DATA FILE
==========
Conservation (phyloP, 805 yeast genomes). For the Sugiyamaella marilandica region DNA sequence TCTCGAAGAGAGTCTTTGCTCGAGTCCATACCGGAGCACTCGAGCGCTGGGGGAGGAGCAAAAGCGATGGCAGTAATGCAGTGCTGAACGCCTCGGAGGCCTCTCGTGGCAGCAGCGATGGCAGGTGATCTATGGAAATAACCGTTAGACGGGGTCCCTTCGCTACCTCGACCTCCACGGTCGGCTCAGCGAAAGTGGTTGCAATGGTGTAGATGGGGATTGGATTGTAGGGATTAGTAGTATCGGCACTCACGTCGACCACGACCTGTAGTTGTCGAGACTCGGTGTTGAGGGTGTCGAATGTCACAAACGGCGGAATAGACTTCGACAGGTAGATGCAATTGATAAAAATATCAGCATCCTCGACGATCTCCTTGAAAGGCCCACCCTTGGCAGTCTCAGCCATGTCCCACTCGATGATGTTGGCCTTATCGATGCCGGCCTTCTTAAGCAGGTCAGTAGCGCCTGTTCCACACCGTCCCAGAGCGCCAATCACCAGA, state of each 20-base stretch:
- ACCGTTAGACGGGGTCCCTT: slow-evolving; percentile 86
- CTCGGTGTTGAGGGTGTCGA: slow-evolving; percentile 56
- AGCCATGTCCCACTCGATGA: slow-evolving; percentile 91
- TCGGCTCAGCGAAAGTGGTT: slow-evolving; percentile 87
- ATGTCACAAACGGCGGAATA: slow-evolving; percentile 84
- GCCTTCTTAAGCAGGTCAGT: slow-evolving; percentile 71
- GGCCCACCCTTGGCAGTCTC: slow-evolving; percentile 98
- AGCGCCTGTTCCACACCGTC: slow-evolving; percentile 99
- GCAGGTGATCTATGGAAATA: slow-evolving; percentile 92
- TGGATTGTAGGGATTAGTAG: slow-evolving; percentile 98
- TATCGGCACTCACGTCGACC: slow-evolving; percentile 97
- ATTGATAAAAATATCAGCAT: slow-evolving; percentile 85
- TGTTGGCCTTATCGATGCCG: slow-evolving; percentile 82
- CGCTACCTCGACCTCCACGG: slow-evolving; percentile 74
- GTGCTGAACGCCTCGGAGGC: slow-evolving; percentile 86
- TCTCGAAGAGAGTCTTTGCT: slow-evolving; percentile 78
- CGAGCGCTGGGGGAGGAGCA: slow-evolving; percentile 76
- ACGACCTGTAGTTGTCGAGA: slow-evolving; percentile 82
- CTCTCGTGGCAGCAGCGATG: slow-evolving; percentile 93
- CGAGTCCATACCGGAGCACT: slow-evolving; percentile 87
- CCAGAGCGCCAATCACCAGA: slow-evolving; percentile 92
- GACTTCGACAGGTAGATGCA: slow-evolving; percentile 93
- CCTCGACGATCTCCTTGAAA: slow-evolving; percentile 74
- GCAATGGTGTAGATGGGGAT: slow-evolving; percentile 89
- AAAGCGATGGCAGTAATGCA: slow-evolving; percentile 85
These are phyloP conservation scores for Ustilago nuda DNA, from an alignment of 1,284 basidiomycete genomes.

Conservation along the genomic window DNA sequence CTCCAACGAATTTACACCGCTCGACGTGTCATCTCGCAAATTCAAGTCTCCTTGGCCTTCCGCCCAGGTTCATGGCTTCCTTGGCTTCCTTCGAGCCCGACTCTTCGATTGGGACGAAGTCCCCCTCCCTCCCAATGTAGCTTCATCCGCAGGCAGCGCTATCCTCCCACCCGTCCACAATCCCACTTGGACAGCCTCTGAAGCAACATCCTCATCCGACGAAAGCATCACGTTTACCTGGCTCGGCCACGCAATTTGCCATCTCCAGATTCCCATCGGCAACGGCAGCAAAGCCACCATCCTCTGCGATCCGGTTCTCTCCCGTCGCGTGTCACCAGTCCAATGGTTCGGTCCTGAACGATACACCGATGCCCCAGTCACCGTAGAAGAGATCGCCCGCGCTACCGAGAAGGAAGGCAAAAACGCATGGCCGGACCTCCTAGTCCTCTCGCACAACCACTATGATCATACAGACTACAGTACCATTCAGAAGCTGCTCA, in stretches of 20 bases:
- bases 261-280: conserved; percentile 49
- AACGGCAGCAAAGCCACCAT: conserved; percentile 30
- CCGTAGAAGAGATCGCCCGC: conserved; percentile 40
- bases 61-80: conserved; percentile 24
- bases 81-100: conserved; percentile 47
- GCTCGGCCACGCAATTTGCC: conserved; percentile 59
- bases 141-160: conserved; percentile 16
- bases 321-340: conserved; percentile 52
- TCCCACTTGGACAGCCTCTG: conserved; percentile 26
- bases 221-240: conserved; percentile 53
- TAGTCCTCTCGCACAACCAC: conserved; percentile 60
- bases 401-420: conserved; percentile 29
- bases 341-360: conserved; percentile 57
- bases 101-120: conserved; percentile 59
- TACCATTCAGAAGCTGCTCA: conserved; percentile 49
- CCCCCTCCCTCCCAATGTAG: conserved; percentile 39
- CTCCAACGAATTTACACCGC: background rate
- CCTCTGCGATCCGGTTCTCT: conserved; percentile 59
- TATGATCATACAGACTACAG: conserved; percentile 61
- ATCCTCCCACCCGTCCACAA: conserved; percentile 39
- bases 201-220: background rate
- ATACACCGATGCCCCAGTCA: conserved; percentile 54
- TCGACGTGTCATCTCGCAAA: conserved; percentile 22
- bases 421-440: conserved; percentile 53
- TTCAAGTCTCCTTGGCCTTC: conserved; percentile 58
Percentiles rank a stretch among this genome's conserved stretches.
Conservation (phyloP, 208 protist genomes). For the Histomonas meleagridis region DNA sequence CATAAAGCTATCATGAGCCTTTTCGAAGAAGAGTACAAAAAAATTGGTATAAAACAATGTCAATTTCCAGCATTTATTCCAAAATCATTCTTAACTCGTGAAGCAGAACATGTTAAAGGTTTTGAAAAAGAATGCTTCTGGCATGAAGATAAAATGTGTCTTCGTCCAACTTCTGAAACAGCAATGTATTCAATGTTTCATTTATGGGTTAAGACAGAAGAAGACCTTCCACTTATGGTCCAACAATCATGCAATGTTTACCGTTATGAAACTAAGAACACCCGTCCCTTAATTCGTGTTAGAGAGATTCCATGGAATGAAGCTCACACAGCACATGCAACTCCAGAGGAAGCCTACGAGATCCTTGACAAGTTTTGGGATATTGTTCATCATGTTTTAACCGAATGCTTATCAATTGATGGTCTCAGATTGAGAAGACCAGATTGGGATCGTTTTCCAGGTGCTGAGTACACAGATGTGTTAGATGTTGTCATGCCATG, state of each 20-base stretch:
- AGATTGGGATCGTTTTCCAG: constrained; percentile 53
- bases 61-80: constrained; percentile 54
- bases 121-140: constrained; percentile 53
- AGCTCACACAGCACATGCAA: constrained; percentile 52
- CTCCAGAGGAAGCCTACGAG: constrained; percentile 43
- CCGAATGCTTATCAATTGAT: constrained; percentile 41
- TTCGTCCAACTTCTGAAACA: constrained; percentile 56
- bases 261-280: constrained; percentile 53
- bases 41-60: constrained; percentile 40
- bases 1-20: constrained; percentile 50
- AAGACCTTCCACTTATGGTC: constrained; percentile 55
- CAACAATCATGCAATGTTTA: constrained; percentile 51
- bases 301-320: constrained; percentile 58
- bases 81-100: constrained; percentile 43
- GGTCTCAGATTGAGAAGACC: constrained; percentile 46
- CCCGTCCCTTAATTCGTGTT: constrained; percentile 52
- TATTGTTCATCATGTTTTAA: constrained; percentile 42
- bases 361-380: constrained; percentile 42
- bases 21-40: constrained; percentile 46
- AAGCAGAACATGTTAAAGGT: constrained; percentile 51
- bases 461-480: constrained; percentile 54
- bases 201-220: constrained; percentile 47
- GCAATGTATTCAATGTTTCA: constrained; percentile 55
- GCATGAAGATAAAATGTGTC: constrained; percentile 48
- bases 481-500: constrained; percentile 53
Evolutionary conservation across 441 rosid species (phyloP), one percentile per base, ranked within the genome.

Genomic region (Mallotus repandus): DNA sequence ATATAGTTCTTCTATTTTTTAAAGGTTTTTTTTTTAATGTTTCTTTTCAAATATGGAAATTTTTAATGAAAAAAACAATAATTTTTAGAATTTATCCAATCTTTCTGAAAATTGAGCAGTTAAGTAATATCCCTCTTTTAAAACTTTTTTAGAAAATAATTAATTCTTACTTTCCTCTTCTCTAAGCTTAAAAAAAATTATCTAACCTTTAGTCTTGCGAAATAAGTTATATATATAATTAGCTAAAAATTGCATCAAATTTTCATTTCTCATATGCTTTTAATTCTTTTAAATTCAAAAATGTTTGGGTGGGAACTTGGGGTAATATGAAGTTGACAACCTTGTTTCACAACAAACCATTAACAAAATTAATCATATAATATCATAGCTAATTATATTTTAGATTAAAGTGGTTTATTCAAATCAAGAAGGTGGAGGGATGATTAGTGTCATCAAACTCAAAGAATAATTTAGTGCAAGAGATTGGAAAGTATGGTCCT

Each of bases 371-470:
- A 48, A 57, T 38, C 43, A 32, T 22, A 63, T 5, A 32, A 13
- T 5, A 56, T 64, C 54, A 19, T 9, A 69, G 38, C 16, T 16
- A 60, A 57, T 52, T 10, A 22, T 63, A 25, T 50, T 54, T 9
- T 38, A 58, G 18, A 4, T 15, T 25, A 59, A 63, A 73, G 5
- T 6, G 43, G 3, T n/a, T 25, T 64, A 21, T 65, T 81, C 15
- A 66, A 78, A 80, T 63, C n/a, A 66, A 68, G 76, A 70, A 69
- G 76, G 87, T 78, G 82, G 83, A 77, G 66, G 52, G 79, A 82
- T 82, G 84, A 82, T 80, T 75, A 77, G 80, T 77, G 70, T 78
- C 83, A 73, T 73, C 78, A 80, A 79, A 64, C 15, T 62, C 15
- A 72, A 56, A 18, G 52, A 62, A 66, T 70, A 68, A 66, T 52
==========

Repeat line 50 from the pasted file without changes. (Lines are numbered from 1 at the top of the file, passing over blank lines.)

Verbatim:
- ATACACCGATGCCCCAGTCA: conserved; percentile 54